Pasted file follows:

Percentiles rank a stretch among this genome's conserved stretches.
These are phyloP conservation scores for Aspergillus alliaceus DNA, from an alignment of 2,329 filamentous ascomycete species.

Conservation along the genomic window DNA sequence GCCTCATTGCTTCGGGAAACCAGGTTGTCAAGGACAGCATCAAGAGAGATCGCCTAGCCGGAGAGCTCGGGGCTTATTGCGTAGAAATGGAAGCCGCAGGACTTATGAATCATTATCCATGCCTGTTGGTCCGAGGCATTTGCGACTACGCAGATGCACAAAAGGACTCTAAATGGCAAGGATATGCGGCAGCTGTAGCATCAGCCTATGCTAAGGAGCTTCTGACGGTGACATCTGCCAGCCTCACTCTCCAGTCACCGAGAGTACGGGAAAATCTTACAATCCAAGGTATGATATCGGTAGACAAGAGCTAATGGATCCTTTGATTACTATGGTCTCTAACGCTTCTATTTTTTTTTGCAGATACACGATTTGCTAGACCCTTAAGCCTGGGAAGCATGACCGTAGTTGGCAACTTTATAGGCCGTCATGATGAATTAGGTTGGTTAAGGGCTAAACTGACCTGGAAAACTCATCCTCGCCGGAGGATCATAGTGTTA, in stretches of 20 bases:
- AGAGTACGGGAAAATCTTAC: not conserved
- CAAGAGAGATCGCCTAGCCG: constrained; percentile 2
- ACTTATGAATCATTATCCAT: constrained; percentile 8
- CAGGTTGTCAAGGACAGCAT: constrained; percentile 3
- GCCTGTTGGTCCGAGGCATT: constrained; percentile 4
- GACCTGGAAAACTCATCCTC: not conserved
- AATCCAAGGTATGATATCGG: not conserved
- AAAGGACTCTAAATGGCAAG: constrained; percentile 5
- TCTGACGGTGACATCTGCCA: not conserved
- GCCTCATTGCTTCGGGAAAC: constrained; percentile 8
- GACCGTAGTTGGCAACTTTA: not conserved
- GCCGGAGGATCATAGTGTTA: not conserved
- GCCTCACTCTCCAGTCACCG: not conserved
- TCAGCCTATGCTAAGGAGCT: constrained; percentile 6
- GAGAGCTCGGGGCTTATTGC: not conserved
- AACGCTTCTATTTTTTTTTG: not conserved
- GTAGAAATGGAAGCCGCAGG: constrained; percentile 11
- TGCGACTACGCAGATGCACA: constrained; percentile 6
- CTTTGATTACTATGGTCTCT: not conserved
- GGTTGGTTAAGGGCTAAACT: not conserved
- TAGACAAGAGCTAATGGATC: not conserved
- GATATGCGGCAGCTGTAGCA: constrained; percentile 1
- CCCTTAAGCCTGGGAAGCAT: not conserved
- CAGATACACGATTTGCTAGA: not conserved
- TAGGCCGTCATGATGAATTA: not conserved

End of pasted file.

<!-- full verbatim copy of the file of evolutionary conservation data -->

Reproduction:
Percentiles rank a stretch among this genome's conserved stretches.
These are phyloP conservation scores for Aspergillus alliaceus DNA, from an alignment of 2,329 filamentous ascomycete species.

Conservation along the genomic window DNA sequence GCCTCATTGCTTCGGGAAACCAGGTTGTCAAGGACAGCATCAAGAGAGATCGCCTAGCCGGAGAGCTCGGGGCTTATTGCGTAGAAATGGAAGCCGCAGGACTTATGAATCATTATCCATGCCTGTTGGTCCGAGGCATTTGCGACTACGCAGATGCACAAAAGGACTCTAAATGGCAAGGATATGCGGCAGCTGTAGCATCAGCCTATGCTAAGGAGCTTCTGACGGTGACATCTGCCAGCCTCACTCTCCAGTCACCGAGAGTACGGGAAAATCTTACAATCCAAGGTATGATATCGGTAGACAAGAGCTAATGGATCCTTTGATTACTATGGTCTCTAACGCTTCTATTTTTTTTTGCAGATACACGATTTGCTAGACCCTTAAGCCTGGGAAGCATGACCGTAGTTGGCAACTTTATAGGCCGTCATGATGAATTAGGTTGGTTAAGGGCTAAACTGACCTGGAAAACTCATCCTCGCCGGAGGATCATAGTGTTA, in stretches of 20 bases:
- AGAGTACGGGAAAATCTTAC: not conserved
- CAAGAGAGATCGCCTAGCCG: constrained; percentile 2
- ACTTATGAATCATTATCCAT: constrained; percentile 8
- CAGGTTGTCAAGGACAGCAT: constrained; percentile 3
- GCCTGTTGGTCCGAGGCATT: constrained; percentile 4
- GACCTGGAAAACTCATCCTC: not conserved
- AATCCAAGGTATGATATCGG: not conserved
- AAAGGACTCTAAATGGCAAG: constrained; percentile 5
- TCTGACGGTGACATCTGCCA: not conserved
- GCCTCATTGCTTCGGGAAAC: constrained; percentile 8
- GACCGTAGTTGGCAACTTTA: not conserved
- GCCGGAGGATCATAGTGTTA: not conserved
- GCCTCACTCTCCAGTCACCG: not conserved
- TCAGCCTATGCTAAGGAGCT: constrained; percentile 6
- GAGAGCTCGGGGCTTATTGC: not conserved
- AACGCTTCTATTTTTTTTTG: not conserved
- GTAGAAATGGAAGCCGCAGG: constrained; percentile 11
- TGCGACTACGCAGATGCACA: constrained; percentile 6
- CTTTGATTACTATGGTCTCT: not conserved
- GGTTGGTTAAGGGCTAAACT: not conserved
- TAGACAAGAGCTAATGGATC: not conserved
- GATATGCGGCAGCTGTAGCA: constrained; percentile 1
- CCCTTAAGCCTGGGAAGCAT: not conserved
- CAGATACACGATTTGCTAGA: not conserved
- TAGGCCGTCATGATGAATTA: not conserved